I must admit that it never occurred to me that this term might need defined until I had a student ask about it in class. Sometimes you work in and around an industry for so long you forget that has a language of its own that might be unfamiliar to those outside of (or brand new to) the industry.

As Valerie Lipow states in her article at career-advice.monster.com, “Math is used at every level of retailing, from the part-time sales clerk to the executive suite… And the higher up in retailing you go, the more math skills you need.”

The term *retail math refers to those ratios and equations used by retailers in quantifying their performance*. Most of these equations utilize basic math skills that are no more complicated than high school algebra. It is through the use of retail math that retail buyers and managers determine how fast their inventory is selling, whether or not they are making a profit, what their return on investment is, and whether or not they have cash available to spend. On the Formula Sheet page of this blog you will find a listing of some of the most common retail math formulas used by retailers, wholesalers and manufacturers. And in the Beginner’s Guide category you will find explanations of some of the more common retail math measurements.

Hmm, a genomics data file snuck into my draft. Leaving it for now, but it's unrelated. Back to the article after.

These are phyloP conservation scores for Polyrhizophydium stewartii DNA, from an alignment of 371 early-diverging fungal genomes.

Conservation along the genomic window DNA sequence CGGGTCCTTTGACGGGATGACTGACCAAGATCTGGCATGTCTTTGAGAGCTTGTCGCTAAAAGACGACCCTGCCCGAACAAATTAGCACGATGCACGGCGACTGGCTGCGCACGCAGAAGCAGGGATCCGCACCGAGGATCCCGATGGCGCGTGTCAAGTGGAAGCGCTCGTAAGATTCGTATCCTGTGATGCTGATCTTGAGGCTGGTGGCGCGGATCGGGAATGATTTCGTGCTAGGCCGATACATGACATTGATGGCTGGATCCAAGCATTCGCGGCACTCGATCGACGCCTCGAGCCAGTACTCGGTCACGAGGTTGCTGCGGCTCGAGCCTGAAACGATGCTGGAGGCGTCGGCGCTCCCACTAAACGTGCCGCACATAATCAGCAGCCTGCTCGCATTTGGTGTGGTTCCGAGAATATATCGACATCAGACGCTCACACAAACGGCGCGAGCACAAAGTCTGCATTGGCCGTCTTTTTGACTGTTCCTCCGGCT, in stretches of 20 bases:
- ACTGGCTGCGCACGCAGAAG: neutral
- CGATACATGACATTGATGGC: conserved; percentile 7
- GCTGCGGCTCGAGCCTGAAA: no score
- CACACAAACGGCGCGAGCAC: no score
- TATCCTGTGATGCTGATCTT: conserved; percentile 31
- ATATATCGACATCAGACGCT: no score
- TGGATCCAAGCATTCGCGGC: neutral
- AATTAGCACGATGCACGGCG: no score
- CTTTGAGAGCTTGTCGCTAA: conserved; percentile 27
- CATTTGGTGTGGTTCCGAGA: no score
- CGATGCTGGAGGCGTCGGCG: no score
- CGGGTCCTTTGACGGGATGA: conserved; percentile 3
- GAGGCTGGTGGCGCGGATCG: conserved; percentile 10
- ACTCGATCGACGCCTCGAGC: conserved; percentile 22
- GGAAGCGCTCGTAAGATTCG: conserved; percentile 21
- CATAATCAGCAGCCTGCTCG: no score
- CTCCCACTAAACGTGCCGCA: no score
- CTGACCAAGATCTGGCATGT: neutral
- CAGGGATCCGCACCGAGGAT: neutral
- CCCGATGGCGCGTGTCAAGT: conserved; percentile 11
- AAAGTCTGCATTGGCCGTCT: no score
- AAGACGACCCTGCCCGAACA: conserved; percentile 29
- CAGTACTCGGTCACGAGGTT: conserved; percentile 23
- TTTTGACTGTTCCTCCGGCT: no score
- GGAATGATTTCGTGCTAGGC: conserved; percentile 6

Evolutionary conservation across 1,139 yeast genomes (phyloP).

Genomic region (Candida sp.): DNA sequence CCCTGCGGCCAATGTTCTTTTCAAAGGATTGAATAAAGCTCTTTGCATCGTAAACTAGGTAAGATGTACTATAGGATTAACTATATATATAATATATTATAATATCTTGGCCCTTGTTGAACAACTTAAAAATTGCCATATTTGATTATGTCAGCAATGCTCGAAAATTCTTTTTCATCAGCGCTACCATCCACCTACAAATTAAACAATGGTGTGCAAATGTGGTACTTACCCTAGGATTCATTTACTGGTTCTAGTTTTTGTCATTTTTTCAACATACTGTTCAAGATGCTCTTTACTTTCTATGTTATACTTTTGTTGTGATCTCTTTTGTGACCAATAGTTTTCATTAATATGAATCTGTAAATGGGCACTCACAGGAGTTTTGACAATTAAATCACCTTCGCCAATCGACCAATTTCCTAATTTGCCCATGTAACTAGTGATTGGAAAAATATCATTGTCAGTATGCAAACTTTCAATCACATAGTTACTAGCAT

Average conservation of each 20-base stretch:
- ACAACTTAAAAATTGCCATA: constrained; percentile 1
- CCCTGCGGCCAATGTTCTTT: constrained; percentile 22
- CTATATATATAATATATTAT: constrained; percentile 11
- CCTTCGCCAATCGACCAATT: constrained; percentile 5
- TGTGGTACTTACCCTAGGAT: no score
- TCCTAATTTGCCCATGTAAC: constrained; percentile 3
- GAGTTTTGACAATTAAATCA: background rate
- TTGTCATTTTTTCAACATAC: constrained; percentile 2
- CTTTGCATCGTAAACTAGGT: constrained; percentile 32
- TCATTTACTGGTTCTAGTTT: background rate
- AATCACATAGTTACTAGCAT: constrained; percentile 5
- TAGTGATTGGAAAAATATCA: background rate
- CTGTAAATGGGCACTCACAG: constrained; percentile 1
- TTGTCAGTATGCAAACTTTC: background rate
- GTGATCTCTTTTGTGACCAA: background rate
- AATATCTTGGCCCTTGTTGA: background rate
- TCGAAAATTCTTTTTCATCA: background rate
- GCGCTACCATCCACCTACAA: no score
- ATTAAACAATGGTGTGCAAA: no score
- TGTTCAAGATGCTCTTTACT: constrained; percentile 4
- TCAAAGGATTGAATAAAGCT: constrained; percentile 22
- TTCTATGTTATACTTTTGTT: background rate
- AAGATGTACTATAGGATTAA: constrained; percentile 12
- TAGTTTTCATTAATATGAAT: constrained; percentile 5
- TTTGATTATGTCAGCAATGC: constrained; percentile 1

Students often ask me how important it is for them to learn retail math. My answer is that it depends. It depends on how high you wish to go in the retail organization you are planning on working for. The better you understand the meaning of each measurement, and the relationships between those measurements, the better you will be able to do your job – and the higher you will rise within your chosen profession.

If you would like to read more about how retail math is defined, I recommend Retail Math by Valerie Lipow at monster.com.

*photo credit: <a href=”http://www.flickr.com/photos/eleaf/2536358399/”>Eleaf</a> via <a href=”http://photopin.com”>photopin</a> <a href=”http://creativecommons.org/licenses/by/2.0/”>cc</a>*